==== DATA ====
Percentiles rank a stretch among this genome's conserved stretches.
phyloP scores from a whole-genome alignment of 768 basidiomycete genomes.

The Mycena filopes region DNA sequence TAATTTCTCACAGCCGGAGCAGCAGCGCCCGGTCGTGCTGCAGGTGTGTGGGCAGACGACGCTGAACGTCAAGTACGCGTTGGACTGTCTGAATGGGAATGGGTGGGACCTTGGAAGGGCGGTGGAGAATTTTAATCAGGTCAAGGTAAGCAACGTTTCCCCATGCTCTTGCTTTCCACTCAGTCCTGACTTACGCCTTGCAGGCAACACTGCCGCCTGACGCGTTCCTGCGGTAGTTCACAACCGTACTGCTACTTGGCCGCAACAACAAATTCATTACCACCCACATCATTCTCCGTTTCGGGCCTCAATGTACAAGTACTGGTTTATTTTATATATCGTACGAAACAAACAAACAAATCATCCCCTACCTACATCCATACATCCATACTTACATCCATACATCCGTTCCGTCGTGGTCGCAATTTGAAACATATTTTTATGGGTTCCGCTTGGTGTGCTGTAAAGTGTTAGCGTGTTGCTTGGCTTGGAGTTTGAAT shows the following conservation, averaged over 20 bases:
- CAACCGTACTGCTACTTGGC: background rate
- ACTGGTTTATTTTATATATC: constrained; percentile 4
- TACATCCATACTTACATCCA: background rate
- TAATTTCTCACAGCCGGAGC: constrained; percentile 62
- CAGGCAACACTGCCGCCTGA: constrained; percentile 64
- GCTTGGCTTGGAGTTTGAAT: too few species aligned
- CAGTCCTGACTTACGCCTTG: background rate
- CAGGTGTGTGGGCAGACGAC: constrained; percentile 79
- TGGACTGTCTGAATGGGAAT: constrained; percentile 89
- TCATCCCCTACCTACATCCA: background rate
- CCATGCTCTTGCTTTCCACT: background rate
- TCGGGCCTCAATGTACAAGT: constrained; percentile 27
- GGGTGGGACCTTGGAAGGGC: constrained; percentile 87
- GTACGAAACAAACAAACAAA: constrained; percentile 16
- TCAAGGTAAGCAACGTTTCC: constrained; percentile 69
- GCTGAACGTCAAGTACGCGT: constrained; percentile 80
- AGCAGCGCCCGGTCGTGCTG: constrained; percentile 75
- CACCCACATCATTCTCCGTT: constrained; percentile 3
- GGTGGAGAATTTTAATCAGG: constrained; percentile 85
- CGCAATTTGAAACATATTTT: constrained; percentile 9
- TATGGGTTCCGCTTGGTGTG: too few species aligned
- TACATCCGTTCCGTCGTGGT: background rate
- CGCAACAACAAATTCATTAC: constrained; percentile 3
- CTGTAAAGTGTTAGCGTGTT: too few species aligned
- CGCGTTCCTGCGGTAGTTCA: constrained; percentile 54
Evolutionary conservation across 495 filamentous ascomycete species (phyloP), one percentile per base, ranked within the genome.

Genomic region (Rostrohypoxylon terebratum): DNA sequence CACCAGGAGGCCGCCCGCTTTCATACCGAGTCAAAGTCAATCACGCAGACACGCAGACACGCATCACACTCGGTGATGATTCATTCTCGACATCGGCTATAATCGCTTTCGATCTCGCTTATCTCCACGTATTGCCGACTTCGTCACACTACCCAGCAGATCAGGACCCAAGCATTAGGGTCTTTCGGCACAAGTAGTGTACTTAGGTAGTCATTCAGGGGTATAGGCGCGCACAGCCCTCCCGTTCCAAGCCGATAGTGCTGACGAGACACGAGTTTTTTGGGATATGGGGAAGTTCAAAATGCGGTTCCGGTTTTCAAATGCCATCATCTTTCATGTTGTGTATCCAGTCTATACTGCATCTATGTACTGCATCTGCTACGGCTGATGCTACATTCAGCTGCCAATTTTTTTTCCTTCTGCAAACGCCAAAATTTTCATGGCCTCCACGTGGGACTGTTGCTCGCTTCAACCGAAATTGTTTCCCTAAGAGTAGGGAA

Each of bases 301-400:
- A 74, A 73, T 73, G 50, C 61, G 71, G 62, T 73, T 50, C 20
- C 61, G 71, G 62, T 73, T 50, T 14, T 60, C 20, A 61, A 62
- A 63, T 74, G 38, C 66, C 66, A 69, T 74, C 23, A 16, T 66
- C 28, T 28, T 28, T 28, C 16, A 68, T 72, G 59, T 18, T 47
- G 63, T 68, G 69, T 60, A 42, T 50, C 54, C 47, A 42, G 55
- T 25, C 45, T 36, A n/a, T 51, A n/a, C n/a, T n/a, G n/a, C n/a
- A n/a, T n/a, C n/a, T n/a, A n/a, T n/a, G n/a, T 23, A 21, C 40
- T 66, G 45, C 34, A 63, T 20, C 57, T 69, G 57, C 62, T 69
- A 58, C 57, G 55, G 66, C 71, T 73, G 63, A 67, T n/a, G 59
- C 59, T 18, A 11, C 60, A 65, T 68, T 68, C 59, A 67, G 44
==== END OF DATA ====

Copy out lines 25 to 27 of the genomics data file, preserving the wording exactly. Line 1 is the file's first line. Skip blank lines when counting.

- TACATCCGTTCCGTCGTGGT: background rate
- CGCAACAACAAATTCATTAC: constrained; percentile 3
- CTGTAAAGTGTTAGCGTGTT: too few species aligned